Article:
Not for nothing, but my image is not worth barking home about, and I don’t wish to remake my children in it.
Sure, I could teach them a thing or two about a thing or two, like translating a compass and the subtle art of pizza deliveries, but these are difficult times, what with everyone owning a GPS and the fact that minimum wage and the obligatory tip doesn’t cover the gasoline anymore, never mind the rent.
“When I speak about higher education we’re not just talking about a four-year degree,” President Obama said. “We’re talking about somebody going to a community college and getting trained for that manufacturing job that now is requiring somebody walking through the door, handling a million-dollar piece of equipment.”
Many Americans are suspicious of the culture of higher learning, and most are angry about rising tuition, but education, at any cost, is overwhelmingly and increasingly necessary for existence in the future.
Horace Mann, the “Father of American Education,” said, “Education, beyond all other devices of human origin, is the great equalizer of the conditions of men - the balance wheel of the social machinery.”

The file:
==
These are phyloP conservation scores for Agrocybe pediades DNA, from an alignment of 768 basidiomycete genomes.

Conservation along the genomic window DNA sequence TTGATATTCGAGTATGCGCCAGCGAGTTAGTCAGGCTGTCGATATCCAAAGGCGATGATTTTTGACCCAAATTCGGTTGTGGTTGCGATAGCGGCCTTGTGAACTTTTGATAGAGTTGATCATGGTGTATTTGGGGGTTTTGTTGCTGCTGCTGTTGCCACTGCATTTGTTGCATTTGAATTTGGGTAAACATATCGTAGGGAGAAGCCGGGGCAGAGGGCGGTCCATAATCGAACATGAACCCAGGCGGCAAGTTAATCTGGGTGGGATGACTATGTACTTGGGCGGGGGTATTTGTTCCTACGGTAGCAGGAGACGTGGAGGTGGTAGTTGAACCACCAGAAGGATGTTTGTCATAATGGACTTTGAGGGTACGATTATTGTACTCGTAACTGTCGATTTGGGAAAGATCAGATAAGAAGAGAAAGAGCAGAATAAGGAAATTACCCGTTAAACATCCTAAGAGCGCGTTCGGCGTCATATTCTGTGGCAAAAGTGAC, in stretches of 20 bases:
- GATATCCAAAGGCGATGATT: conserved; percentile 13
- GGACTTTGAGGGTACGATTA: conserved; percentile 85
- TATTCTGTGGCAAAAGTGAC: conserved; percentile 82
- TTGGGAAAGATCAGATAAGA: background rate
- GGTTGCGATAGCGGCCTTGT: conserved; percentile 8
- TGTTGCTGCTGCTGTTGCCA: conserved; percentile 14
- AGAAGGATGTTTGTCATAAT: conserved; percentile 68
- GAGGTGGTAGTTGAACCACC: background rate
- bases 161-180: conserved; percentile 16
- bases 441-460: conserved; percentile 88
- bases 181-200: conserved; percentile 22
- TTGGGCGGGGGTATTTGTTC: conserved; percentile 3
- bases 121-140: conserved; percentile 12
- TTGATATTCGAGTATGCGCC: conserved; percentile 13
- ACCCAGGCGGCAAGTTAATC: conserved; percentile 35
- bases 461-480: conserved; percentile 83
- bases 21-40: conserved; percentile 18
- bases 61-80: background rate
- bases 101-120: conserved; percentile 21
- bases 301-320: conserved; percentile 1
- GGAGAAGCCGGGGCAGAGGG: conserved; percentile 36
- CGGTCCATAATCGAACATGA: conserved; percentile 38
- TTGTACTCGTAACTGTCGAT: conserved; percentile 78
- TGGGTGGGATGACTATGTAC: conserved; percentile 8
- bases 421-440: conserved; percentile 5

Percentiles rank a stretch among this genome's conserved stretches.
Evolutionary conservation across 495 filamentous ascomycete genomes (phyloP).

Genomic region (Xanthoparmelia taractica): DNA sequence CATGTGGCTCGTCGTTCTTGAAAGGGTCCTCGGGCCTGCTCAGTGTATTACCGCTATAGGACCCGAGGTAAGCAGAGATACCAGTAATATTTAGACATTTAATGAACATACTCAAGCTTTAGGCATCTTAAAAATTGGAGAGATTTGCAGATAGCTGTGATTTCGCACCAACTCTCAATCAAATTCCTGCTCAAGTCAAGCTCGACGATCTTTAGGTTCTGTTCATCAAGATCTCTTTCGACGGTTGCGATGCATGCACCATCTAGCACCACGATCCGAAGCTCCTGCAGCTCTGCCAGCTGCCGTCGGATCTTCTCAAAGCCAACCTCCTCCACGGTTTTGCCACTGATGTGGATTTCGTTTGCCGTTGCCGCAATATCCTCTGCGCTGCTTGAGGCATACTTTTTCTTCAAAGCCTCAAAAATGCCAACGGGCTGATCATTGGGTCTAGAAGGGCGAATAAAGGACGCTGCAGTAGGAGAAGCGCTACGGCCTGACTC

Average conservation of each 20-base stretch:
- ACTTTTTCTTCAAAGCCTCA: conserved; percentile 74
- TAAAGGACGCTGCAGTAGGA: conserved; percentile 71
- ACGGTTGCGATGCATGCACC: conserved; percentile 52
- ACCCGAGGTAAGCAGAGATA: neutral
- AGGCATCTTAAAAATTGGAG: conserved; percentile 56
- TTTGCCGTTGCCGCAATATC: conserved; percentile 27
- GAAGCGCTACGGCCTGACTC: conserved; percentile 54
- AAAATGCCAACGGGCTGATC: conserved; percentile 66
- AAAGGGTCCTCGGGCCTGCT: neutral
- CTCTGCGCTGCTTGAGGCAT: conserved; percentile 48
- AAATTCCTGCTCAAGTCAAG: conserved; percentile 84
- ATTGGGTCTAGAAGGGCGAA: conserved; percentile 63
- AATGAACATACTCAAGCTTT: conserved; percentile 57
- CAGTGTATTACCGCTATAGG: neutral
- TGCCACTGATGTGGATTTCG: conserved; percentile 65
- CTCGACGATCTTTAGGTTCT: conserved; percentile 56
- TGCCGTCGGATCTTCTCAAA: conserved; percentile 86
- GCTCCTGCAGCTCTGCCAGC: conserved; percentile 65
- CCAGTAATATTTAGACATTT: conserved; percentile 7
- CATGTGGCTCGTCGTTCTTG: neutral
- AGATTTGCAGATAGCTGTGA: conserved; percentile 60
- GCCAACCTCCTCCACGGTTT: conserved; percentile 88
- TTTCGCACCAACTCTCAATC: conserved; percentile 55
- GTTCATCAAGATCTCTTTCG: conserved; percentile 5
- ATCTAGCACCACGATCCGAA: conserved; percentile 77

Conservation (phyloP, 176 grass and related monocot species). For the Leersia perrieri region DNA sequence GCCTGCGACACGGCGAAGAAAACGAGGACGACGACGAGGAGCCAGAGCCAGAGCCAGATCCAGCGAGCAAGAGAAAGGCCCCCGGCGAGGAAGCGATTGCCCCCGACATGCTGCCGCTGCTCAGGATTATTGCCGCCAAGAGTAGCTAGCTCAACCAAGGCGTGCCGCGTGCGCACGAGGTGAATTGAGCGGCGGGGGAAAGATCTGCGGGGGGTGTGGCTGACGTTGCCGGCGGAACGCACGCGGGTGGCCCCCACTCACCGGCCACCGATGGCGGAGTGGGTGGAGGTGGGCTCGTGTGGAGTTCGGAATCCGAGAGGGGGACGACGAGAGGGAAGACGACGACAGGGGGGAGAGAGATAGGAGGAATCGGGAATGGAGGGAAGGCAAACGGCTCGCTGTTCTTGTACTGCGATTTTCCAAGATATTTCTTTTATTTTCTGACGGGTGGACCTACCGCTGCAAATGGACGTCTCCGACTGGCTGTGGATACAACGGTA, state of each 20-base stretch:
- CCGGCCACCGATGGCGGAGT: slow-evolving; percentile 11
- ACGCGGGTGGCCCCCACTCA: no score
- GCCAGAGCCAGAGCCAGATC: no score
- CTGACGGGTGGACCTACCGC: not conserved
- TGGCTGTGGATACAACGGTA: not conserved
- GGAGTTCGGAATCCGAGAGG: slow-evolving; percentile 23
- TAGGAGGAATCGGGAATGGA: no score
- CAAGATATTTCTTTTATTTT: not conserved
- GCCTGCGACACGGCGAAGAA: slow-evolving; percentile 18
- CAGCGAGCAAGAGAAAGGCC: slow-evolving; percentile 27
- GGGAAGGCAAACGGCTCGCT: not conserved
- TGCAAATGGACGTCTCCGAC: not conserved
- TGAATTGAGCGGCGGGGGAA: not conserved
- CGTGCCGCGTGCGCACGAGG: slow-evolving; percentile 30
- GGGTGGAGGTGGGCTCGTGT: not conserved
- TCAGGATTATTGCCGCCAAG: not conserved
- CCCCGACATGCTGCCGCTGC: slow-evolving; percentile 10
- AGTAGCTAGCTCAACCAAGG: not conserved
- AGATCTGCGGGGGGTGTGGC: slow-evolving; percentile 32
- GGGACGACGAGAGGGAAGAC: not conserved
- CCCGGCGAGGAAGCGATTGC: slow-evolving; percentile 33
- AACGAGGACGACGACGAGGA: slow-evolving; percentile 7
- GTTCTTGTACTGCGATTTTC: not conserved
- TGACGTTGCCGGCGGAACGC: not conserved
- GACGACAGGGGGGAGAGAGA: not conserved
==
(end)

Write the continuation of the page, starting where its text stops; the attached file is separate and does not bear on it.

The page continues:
In other words, education creates fairness. It connects the dots, the haves with the have-nots, the one percent with the other 99, the Wall Streeters with those camping on the lawn.
It also connects America to the rest of the world, which would gladly leave us behind in the twinkling of an eye.
Long ago, my father handed me a map. I wasn’t sure if it would lead me to a rainbow or to where the large cheese with extra pepperoni was going.
After a lifetime of education, real world and book stuff, I’ve discovered that the map has led me to a humble but sturdy house in the woods, a place where I can live with my family, in safety and comfort, beneath the majesty of spacious skies and twinkling stars.